Welcome back to the Neuroscience Meets Social and Emotional Learning Podcast for episode #146 with Dr. Howard Rankin, the host of the “How Not to Think Podcast” that runs on the premise that "People aren't logical, they're psychological with the emphasis on the psycho," which made me laugh at the same time as it made me think “How are we NOT supposed to think?” and the research on this topic began.
✔︎ What is the problem with our thinking, and why is it illogical?
✔︎ How awareness is important when making any decision.
✔︎ The importance of looking at things from a different perspective.
✔︎ Why "the more we know, the more we realize we know nothing at all."
✔︎ Why new knowledge opens up our world to new possibilities.
✔︎ How to motivate anyone to learn something new.
✔︎ Why reality is an illusion.
✔︎ Common problems that occur with our human thinking process and how to be aware of them.
✔︎ How self-limiting beliefs influence our results.
I'm Andrea Samadi, author and educator from Toronto, now in Arizona, and like many of our listeners, have been fascinated with learning and understanding the science behind high performance strategies in our schools, sports, and the workplace with ideas that we can all use, understand and implement immediately, for improved results.
This week’s guest, Dr. Rankin, an expert in cognitive neuroscience, recently published his book I Think Therefore I Am Wrong[i] which looks at the many ways we can sabotage our thinking through cognitive biases, binary thinking, false assumptions and numerous other strategies. The How Not To think Podcast[ii] based on his book, examines how this false reasoning manifests itself in many areas of society through myths, and 'conventional wisdom.' On his podcast that I will be a guest on, Howard speaks with leaders in their fields to examine the impact of faulty thinking that occurs in every sphere of life.
Dr. Rankin has extensive expertise and knowledge in the areas of psychology, cognitive neuroscience and neurotechnology. He is also an experienced speaker and best-selling and award-winning author. Dr. Rankin has written 12 books in his own name, co-written another 9, and ghostwritten 30 others, all non-fiction. He has also published more than 30 scientific articles and been a consultant to the NIH and WHO (World Health Organization). His work has been featured in many newspapers and magazines and he has appeared on national networks including CNN, ABC, CBS, BBC, and on “The View” and “20/20”. He hosts the podcast How Not To Think and is the author of I Think Therefore I Am Wrong: A Guide to Bias, Political Correctness, Fake News and The Future of Mankind.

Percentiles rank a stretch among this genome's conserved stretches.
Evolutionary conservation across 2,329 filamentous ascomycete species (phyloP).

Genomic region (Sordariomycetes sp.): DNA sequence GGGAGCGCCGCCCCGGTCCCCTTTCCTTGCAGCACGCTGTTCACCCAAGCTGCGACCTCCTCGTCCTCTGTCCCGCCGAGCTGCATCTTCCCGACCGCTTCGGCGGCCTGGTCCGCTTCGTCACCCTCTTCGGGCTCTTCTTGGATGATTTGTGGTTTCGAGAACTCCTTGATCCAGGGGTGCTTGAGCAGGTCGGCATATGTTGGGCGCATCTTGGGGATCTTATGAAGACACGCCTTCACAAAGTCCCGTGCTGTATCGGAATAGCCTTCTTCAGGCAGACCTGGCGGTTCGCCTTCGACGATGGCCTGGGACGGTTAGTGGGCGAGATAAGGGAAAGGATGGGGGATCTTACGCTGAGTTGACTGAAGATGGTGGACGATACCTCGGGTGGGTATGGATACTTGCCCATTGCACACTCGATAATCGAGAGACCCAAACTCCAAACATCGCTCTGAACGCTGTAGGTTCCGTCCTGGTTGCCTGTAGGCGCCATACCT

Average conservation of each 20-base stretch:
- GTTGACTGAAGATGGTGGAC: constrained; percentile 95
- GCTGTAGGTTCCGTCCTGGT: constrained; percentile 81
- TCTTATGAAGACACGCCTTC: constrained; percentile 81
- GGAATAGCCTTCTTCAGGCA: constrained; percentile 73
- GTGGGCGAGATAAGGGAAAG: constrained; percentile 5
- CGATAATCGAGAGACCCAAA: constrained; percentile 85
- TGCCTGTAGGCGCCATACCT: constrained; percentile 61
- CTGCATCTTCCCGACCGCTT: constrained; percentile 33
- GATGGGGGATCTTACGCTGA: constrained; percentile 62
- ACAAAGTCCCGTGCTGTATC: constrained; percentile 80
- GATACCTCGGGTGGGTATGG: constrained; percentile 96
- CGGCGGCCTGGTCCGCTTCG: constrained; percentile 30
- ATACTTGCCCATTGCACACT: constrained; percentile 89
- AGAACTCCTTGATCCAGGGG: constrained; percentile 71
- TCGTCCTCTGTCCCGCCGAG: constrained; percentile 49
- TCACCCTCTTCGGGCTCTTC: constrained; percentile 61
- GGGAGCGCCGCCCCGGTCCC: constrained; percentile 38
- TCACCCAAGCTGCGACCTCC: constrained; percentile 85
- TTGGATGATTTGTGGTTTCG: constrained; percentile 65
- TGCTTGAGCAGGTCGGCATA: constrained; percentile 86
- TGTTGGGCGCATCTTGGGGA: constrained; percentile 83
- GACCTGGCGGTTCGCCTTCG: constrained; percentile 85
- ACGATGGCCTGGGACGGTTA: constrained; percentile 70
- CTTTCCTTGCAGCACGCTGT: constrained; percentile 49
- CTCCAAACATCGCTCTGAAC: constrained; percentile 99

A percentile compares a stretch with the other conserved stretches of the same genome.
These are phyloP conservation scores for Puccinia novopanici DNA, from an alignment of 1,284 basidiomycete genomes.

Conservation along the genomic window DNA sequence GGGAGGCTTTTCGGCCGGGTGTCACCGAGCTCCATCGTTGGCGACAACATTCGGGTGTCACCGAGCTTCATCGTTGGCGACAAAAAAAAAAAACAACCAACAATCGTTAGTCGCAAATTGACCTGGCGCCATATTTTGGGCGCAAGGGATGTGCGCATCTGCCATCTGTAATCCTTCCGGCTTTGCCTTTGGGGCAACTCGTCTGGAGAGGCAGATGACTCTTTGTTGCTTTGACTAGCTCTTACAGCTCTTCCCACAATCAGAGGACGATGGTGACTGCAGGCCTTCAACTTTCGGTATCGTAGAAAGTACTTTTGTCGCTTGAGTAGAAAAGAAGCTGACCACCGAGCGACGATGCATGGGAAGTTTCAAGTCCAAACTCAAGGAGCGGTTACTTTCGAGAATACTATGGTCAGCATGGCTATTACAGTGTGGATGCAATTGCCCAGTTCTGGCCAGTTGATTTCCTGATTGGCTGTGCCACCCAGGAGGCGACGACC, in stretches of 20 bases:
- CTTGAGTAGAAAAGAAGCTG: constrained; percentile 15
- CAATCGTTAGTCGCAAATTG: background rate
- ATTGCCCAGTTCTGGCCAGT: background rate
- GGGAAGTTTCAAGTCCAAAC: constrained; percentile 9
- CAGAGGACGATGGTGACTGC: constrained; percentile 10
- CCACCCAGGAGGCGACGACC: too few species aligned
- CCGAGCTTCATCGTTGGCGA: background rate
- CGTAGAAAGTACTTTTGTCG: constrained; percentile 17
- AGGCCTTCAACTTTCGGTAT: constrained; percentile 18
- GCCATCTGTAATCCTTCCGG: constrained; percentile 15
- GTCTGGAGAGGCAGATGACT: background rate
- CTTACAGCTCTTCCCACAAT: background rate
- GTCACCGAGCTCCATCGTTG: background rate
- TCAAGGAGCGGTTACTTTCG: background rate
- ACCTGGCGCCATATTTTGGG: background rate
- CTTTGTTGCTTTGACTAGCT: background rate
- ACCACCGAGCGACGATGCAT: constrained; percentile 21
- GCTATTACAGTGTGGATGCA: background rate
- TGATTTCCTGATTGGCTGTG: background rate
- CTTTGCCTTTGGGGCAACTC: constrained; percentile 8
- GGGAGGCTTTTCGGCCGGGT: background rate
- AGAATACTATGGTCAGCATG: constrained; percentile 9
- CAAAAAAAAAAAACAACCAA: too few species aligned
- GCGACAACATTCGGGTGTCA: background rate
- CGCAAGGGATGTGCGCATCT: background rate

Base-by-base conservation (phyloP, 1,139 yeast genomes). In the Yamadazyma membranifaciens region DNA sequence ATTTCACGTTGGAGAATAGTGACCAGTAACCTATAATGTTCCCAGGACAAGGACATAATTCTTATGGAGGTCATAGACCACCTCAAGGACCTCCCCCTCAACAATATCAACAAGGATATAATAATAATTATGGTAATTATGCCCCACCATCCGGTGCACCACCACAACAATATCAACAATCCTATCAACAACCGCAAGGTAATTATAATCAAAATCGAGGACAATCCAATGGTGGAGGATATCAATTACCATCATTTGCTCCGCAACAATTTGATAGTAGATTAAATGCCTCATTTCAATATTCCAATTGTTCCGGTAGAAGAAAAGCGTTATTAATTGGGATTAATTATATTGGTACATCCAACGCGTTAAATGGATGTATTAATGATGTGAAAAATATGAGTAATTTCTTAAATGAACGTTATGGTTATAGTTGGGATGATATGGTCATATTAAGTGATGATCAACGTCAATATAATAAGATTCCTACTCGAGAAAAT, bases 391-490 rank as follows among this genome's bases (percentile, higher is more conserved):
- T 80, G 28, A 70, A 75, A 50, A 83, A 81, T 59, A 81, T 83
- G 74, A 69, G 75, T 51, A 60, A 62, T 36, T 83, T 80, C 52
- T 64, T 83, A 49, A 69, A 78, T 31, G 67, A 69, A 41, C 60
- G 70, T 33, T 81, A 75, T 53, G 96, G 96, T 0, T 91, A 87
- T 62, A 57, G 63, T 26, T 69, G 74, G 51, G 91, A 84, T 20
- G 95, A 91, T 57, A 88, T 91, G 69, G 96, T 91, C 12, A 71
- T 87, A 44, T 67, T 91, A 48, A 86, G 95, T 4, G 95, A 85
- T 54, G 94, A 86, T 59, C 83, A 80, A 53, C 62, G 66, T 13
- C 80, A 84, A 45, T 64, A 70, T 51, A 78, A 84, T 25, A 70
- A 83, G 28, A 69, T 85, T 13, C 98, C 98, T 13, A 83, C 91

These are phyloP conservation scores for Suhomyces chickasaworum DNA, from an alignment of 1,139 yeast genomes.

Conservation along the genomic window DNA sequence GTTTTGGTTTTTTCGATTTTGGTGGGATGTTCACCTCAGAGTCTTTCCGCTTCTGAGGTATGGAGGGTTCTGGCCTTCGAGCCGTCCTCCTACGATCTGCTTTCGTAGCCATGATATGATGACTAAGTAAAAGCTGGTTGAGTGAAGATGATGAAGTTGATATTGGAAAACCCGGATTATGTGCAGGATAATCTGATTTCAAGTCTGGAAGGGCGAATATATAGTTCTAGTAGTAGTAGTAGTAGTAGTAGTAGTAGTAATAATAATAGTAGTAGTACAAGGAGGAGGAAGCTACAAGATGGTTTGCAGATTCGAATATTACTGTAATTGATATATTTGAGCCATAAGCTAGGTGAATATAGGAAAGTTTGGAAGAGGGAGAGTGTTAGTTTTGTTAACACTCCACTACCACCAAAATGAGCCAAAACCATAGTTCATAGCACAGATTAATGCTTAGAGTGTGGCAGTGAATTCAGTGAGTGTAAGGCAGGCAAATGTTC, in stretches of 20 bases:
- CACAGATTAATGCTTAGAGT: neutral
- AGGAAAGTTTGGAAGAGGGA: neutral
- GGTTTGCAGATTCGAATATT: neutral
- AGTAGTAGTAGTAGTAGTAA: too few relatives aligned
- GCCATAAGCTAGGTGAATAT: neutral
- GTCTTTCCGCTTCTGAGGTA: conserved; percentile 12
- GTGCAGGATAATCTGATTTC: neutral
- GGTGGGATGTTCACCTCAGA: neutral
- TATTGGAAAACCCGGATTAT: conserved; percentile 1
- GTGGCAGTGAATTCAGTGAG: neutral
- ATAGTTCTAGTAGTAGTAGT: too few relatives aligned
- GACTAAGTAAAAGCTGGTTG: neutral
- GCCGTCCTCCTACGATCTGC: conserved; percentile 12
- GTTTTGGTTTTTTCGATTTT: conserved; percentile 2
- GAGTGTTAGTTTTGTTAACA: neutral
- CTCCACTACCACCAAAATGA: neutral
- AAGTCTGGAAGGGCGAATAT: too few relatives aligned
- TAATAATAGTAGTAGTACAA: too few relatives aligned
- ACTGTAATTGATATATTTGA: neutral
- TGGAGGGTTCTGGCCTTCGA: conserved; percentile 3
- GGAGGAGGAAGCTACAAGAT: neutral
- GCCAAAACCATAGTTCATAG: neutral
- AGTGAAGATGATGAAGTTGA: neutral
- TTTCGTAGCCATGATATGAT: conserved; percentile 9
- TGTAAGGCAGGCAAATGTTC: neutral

Let’s meet Dr. Rankin and see what we can learn about improving how we think.
Welcome Dr. Rankin, thank you for being here today to share your knowledge and insights on your recent book, I Think, Therefore I am Wrong that you say is about Epistemology, what our past speaker, Tom Beakbane, on episode #144 said was the origin of his book How to Understand Everything[iii]. Can we start right away with the most obvious question?
Q1: What is the problem with our thinking, how is it illogical, and why are people psychological, with an emphasis on the psycho?
Q2: What inspired you to write your book, and launch your podcast on this topic?
Q3: I love making connections with past speakers and what I see with your work, I connected with Tom Beakbane’s book on How to Understand Everything where he talks a lot about looking at things from a different angle. With all the books you’ve written, you’ve got the knack for uncovering ways to tell something from a different angle, in a way that someone might not have heard it in that way. Why is it important to be able to see things from a different perspective? What does this do to our thinking?
Q4: I was talking with my good friend Greg Link from Stephen Covey’s organization the other day, after one of my last podcasts, and after some discussion I came to the realization that the more I am learning through these interviews, the more I realize I don’t know anything at all! Greg told me that quote originated from the American author Warner Ehrhard who was quoting the Greek Stoic Philosopher Epictetus What do you think about this? The more we are learning, why does it take us into a rabbit hole where we realize we have no idea about anything at all?
Q5: Chapter 1 of your book is titled “Is Reality an Illusion” and Einstein said this. What does that mean?
Q6: What is logic and why do you think it’s involved with some of the problems you see with our thinking?
Q7: What about our beliefs or more specifically, our self-limiting beliefs? What are they and how do they influence our results?
Q8: How does neuroscience or an understanding of how our brain works tie into our thinking and behavior?
Q9: What should we all know and understand about “How Not to Think” for educators, or those in the corporate workspace?
Thank you very much Dr. Rankin for your time today to share your thoughts, ideas, books and podcast as tools and resources for those who would like to learn more about How Not to Think.